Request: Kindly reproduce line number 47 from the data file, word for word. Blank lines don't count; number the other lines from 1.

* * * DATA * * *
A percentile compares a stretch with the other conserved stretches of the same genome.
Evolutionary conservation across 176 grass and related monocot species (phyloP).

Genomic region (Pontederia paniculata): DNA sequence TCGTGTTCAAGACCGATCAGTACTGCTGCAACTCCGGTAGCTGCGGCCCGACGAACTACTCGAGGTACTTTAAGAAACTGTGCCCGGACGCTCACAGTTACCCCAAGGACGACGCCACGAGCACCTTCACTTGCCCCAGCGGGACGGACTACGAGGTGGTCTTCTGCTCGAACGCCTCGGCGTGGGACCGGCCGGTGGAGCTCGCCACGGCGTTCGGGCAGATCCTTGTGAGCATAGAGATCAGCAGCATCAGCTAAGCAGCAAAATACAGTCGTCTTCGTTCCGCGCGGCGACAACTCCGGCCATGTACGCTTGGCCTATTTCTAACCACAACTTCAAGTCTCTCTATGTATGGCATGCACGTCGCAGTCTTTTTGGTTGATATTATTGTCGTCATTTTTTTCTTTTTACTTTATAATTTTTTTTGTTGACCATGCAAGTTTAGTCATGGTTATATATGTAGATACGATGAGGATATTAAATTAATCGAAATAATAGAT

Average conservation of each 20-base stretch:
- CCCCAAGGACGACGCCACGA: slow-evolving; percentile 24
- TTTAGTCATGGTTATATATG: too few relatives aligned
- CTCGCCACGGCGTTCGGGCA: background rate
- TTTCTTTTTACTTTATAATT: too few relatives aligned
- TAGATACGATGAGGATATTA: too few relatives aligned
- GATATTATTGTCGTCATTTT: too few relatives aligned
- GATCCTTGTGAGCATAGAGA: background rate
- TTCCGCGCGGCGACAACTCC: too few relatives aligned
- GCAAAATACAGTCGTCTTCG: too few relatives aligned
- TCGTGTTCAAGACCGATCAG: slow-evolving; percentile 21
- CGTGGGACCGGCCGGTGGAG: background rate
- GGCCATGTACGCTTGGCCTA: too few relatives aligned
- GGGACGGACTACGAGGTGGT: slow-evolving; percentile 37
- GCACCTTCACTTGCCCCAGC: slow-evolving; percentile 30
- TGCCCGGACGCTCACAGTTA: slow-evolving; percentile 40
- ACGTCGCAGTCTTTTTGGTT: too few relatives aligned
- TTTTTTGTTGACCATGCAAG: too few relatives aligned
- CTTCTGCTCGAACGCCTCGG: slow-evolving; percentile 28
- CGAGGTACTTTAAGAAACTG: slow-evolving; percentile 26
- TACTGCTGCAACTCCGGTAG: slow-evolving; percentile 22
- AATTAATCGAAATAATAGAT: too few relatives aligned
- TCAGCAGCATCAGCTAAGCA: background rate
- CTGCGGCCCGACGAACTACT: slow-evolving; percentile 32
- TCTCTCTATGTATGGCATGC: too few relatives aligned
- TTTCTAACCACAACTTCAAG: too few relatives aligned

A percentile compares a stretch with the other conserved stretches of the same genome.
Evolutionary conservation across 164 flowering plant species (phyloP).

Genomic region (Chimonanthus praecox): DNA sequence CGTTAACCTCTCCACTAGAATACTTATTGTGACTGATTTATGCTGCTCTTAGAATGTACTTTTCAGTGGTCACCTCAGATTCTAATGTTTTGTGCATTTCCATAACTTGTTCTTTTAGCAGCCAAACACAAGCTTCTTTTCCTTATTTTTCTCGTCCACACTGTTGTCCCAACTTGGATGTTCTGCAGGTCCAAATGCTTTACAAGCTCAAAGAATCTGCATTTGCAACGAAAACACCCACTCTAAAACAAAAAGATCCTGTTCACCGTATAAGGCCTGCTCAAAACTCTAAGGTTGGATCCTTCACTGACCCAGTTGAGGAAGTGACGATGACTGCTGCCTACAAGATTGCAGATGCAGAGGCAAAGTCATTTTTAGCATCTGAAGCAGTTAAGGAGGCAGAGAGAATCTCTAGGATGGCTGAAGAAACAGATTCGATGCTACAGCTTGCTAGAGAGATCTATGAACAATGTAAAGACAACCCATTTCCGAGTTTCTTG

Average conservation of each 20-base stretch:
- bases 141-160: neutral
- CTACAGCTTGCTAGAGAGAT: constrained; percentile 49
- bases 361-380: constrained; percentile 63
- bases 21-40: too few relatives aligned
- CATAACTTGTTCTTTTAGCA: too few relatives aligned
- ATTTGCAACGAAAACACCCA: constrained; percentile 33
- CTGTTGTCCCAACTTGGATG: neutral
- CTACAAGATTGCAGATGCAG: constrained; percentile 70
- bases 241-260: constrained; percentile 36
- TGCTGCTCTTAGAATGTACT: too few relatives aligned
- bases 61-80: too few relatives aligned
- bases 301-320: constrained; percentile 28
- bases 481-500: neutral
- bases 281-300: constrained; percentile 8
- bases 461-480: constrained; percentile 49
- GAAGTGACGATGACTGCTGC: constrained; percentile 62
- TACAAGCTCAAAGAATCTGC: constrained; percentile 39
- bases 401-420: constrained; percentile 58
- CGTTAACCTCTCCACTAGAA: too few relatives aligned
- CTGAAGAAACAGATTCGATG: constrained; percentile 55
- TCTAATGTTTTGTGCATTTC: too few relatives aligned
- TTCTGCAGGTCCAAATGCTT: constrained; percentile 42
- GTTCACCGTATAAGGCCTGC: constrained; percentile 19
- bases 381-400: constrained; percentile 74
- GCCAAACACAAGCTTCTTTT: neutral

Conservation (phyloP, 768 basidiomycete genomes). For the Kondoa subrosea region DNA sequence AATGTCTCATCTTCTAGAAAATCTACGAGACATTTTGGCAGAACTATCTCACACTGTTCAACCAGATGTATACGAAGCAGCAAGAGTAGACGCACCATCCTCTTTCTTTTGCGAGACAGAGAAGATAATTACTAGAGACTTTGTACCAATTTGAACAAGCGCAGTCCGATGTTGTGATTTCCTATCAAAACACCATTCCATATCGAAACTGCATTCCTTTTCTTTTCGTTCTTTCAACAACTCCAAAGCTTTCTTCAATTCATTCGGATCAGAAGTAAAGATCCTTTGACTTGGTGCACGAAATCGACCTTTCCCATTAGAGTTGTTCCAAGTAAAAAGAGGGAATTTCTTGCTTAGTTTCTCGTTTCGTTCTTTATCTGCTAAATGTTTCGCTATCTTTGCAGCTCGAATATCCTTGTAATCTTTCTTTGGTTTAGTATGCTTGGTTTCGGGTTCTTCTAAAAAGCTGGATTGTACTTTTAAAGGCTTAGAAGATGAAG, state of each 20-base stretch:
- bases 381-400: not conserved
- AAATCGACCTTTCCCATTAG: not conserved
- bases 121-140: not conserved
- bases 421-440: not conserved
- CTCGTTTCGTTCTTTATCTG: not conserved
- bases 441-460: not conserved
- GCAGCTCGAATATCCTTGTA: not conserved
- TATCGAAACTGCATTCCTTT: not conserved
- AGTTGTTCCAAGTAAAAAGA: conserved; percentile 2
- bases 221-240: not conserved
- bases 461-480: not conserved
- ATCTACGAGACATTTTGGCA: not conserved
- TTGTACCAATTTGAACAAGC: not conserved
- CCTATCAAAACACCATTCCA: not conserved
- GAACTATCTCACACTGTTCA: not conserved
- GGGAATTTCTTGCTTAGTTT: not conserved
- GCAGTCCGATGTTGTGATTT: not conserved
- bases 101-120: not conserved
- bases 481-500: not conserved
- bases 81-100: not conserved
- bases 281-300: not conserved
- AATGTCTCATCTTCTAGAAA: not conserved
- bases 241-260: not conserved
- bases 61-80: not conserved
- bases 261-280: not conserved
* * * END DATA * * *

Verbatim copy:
- bases 281-300: constrained; percentile 8